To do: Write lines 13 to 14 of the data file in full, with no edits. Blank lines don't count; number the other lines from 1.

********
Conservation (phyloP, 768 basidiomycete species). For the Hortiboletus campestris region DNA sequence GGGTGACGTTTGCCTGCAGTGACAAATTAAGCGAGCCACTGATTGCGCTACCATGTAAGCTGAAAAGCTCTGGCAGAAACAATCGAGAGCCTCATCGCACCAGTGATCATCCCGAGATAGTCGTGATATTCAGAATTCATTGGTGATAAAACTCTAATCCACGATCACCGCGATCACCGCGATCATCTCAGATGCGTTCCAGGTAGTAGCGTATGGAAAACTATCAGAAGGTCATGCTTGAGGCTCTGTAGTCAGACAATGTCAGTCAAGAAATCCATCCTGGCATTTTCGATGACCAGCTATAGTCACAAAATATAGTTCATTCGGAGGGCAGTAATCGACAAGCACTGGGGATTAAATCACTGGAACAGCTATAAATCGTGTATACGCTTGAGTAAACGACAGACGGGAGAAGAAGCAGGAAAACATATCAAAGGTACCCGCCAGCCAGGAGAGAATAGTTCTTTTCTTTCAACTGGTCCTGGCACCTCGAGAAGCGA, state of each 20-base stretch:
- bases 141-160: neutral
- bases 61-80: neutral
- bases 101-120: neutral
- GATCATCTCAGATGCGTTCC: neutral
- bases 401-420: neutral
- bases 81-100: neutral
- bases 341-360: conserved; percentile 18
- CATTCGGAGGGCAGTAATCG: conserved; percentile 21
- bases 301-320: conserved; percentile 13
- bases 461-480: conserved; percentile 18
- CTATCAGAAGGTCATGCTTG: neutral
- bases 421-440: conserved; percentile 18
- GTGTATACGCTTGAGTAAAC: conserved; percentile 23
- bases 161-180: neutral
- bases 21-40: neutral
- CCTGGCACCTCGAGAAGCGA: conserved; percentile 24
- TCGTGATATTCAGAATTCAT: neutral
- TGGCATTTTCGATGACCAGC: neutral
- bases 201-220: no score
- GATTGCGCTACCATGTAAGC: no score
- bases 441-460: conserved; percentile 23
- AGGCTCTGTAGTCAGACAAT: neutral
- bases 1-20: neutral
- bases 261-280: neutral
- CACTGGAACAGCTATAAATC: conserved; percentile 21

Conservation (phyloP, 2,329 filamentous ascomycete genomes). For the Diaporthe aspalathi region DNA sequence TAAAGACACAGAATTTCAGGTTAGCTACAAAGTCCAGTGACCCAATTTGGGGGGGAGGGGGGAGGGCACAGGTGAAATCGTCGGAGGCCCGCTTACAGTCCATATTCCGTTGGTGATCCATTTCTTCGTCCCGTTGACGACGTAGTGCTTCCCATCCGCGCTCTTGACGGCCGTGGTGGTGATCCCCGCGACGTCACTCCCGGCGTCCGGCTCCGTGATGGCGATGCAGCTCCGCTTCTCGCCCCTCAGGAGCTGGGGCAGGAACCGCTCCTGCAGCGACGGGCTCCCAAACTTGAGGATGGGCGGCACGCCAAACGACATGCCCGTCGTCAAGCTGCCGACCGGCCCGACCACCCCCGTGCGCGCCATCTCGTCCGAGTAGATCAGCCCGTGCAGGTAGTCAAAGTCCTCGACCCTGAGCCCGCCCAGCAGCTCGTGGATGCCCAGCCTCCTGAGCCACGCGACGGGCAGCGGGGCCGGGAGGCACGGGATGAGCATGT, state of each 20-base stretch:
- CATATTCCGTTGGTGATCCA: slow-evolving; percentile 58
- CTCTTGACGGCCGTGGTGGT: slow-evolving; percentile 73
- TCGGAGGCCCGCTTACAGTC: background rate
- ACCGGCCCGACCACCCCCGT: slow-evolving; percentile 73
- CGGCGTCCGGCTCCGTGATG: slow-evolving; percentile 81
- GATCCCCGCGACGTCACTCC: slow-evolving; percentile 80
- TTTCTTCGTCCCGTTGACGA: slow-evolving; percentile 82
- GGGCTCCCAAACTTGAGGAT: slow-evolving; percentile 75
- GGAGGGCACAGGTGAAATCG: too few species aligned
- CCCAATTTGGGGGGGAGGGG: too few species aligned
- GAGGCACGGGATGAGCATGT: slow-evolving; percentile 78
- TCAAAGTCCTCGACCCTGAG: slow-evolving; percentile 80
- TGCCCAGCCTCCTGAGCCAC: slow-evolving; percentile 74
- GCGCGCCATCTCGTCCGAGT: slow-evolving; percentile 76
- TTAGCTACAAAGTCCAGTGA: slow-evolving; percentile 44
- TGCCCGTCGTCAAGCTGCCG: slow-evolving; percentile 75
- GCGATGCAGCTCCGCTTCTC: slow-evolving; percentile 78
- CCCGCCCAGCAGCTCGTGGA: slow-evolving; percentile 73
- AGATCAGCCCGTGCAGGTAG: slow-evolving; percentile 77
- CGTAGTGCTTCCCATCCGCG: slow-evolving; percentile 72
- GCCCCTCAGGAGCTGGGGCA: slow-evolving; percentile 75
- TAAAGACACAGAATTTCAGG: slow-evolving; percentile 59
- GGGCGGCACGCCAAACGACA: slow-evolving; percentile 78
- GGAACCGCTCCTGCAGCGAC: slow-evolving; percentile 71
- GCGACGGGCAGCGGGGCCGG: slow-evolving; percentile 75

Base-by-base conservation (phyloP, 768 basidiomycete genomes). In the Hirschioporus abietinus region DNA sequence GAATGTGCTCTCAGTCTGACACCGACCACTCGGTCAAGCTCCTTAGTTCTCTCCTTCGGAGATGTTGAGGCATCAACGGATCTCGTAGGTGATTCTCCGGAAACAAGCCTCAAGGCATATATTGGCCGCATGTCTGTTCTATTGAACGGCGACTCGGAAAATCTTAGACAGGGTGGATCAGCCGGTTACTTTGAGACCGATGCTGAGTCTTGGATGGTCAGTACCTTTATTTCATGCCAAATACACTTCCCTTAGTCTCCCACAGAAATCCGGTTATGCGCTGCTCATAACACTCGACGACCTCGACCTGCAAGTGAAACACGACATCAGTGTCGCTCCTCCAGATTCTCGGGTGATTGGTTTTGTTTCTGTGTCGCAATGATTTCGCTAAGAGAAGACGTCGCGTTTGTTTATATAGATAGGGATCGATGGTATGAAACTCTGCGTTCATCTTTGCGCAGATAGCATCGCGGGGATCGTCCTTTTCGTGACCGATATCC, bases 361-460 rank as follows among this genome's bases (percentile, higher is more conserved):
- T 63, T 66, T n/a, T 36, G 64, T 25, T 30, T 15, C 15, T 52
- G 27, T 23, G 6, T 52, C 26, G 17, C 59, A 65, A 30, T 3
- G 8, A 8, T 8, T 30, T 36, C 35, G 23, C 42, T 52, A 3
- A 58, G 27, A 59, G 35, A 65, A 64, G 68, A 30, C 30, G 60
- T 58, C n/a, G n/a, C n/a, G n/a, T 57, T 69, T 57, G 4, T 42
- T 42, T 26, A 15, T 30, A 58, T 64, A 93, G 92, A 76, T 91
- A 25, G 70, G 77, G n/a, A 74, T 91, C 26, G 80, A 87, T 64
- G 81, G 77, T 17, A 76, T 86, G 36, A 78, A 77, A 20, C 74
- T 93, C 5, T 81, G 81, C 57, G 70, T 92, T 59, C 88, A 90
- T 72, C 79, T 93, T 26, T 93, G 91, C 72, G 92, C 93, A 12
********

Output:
- bases 421-440: conserved; percentile 18
- GTGTATACGCTTGAGTAAAC: conserved; percentile 23